A tuath, cinel, or clan occupied a given district, delimited by natural boundaries, as mountains and rivers, or by arbitrary boundaries first determined by the fortunes of war or otherwise. This whole district belonged, originally and ultimately, to the clan, as a corporation or community, and it was divided in the following manner for the benefit of that community:—Part was allotted to the king or chieftain, part to the flaiths and other public officers, part to the Céiles or free clansmen, for their respective homesteads, part called the Cumhal Senorba was placed under the control of the king or chieftain for the maintenance of the poor, old, and incapable members of the clan, and part called the Fearan Fine, or tribe’s quarter, was retained as the common land of the whole clan, which every member of the clan was free and equally entitled, sub modo, to use. None of this last was held as private property, except for one year, at the end of which it would become common again. There was also a portion of land, the extent of which was diminishing with the progress of ages, which occupied an intermediate position between the private land and the common land in this, that, on the death of a holder, all the land of this class held by his sept was divided anew. The land, as regards quality, generally ranged in the order set out, beginning with the king’s best, which was usually that longest in cultivation, and ending with the common waste. The land held in common, however, was not all bad land or waste; some of it was cultivated and some meadowed. Land holders may be divided into three general classes, namely; first, all who held land officially, including the king, the professional men, and the flaiths; second, the Céiles, or ordinary free clansmen, who held land (as one may say) by birthright, who were the bone and muscle of the community, paid fixed tributes for the maintenance of the state, and formed its army in time of war; third, the non-free people, some of whom held land under contracts.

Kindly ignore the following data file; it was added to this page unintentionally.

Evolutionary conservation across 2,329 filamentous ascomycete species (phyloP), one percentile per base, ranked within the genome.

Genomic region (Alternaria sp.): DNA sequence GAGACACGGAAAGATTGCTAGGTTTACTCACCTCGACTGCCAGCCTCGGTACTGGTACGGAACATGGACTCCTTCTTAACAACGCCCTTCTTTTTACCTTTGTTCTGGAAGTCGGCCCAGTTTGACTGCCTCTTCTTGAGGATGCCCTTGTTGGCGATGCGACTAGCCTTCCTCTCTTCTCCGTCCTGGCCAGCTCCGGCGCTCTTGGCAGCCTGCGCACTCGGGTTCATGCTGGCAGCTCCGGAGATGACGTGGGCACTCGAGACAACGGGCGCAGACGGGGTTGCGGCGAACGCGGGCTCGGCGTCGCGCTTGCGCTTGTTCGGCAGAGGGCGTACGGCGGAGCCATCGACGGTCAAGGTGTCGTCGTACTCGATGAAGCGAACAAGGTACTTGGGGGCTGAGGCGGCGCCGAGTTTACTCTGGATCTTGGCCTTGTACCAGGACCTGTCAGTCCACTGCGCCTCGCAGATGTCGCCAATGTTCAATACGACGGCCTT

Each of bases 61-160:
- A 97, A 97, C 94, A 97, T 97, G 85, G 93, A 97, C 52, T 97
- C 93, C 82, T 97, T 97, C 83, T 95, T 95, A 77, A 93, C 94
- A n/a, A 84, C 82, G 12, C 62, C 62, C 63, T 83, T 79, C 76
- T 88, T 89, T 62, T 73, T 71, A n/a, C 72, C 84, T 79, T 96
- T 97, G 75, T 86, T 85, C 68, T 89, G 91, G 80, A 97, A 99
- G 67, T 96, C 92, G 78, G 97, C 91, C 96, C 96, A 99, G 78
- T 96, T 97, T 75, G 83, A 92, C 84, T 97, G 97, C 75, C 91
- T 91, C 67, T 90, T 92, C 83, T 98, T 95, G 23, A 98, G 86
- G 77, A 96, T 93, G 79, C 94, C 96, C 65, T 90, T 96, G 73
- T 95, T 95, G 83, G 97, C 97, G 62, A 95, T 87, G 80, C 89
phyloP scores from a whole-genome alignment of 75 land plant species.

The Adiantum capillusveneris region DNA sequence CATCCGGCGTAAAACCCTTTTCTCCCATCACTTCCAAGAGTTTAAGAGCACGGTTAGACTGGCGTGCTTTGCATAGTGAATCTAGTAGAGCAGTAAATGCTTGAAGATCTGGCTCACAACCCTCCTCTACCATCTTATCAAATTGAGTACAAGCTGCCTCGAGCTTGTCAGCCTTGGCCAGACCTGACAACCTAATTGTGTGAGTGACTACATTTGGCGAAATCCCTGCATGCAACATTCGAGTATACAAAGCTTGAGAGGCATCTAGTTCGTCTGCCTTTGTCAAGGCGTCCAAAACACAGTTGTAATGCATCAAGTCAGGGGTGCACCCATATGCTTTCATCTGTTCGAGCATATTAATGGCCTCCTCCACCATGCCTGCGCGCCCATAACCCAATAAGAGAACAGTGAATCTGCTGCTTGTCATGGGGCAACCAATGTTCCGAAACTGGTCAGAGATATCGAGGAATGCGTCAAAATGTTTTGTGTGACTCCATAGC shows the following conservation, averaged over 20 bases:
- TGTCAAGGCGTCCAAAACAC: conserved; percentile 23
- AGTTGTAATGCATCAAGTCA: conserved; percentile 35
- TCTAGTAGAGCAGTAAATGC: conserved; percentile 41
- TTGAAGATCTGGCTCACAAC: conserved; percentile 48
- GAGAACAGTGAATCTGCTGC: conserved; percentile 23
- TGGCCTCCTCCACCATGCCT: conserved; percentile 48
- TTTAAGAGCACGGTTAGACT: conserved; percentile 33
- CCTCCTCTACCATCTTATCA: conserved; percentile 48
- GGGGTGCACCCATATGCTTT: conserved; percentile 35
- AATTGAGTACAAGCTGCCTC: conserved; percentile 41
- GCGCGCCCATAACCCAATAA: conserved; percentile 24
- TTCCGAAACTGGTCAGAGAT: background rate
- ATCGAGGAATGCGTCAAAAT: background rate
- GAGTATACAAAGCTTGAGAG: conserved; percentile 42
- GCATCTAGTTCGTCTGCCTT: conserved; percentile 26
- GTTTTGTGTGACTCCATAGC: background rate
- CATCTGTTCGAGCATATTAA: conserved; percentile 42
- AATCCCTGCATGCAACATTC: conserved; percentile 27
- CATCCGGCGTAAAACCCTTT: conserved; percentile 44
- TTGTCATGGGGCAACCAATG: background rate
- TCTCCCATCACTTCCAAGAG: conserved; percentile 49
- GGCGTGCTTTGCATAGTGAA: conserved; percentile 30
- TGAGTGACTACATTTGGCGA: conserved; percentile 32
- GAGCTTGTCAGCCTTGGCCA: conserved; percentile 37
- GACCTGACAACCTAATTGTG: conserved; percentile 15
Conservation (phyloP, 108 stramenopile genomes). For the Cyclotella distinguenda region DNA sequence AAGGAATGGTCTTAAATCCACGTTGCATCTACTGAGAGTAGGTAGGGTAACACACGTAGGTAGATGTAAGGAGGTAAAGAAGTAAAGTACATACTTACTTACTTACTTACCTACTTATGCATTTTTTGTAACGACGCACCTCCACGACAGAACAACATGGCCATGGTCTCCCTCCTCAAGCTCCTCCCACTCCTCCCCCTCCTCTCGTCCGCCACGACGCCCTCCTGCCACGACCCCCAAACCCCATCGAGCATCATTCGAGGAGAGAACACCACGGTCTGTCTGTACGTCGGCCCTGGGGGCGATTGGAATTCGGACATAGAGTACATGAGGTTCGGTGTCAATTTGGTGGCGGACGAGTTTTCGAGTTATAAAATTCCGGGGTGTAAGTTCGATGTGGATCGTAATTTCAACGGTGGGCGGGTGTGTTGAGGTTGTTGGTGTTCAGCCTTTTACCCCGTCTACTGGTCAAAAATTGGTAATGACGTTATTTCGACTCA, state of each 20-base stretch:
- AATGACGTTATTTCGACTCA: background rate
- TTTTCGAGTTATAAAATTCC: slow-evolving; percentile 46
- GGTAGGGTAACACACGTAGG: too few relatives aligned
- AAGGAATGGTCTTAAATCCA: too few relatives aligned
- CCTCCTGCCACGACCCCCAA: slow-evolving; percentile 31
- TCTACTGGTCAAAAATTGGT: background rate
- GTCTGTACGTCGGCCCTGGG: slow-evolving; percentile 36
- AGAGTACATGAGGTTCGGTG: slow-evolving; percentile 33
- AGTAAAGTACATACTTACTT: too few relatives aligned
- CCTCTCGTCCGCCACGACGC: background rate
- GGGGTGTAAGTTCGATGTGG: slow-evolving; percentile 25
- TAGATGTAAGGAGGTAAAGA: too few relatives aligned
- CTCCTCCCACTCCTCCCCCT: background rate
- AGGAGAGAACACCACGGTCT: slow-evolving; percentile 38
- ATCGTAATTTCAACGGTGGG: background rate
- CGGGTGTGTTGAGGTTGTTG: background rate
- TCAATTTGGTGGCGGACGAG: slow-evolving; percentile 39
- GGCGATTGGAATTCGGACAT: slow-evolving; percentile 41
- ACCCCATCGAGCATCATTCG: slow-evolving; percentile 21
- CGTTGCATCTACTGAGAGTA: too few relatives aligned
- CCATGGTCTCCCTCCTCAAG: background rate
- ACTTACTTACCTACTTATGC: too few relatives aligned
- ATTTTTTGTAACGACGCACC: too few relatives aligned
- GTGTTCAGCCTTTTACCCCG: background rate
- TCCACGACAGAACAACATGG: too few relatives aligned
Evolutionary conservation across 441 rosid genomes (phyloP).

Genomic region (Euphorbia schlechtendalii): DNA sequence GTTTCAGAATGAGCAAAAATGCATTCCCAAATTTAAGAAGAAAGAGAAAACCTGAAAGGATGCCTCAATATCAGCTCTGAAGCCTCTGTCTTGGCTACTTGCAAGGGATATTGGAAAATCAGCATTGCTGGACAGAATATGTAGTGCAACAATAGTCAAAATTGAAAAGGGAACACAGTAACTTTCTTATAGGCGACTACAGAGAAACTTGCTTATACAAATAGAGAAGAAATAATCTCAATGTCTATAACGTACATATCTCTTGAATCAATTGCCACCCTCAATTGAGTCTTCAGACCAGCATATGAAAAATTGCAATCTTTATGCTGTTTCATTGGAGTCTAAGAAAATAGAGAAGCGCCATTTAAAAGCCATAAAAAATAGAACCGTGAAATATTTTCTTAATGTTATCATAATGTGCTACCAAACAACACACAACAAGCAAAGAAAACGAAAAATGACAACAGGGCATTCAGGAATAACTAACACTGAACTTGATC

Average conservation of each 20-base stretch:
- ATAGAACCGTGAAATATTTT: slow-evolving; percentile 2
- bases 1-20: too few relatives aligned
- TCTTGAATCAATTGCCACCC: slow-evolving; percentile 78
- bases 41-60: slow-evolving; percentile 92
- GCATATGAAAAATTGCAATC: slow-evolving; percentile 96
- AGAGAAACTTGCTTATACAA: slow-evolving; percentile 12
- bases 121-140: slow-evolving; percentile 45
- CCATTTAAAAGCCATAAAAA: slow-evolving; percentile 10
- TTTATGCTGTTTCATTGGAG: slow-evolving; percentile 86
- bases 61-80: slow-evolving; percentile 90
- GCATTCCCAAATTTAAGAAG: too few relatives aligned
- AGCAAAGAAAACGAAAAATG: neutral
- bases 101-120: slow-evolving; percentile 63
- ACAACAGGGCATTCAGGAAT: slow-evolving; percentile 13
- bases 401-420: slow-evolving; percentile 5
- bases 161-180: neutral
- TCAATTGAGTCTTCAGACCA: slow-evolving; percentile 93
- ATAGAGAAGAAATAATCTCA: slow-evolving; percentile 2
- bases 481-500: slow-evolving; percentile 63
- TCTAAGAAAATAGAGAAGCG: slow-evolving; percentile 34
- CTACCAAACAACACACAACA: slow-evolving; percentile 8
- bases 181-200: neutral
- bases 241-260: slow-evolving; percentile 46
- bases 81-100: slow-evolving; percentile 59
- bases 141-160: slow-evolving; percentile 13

It is said by one recent writer that the Céiles were freemen who placed themselves under the protection of a flaith; and another likens them to the Roman Clientes, which is substantially the same thing. I believe this to be a direct inversion of what they were. They were the ordinary free clansmen, who, as such, held land by as good a title as then existed, by as good a title as that of the flaith himself. Their rights, to their proper extent, originated in the law like his, and were as fully secured by the law as his. Instead of placing themselves under the protection of a flaith in the sense suggested, they placed, or at all events had the right to place, a flaith of their own choosing and of their own kindred over them to represent them and act for them as occasion required, and to protect, not appropriate, their rights. The two views may practically amount to the same thing if the period viewed is that of the clan’s decay; but one is offensive and repugnant to an efficient clan system, while the other harmonises with that system and is not offensive.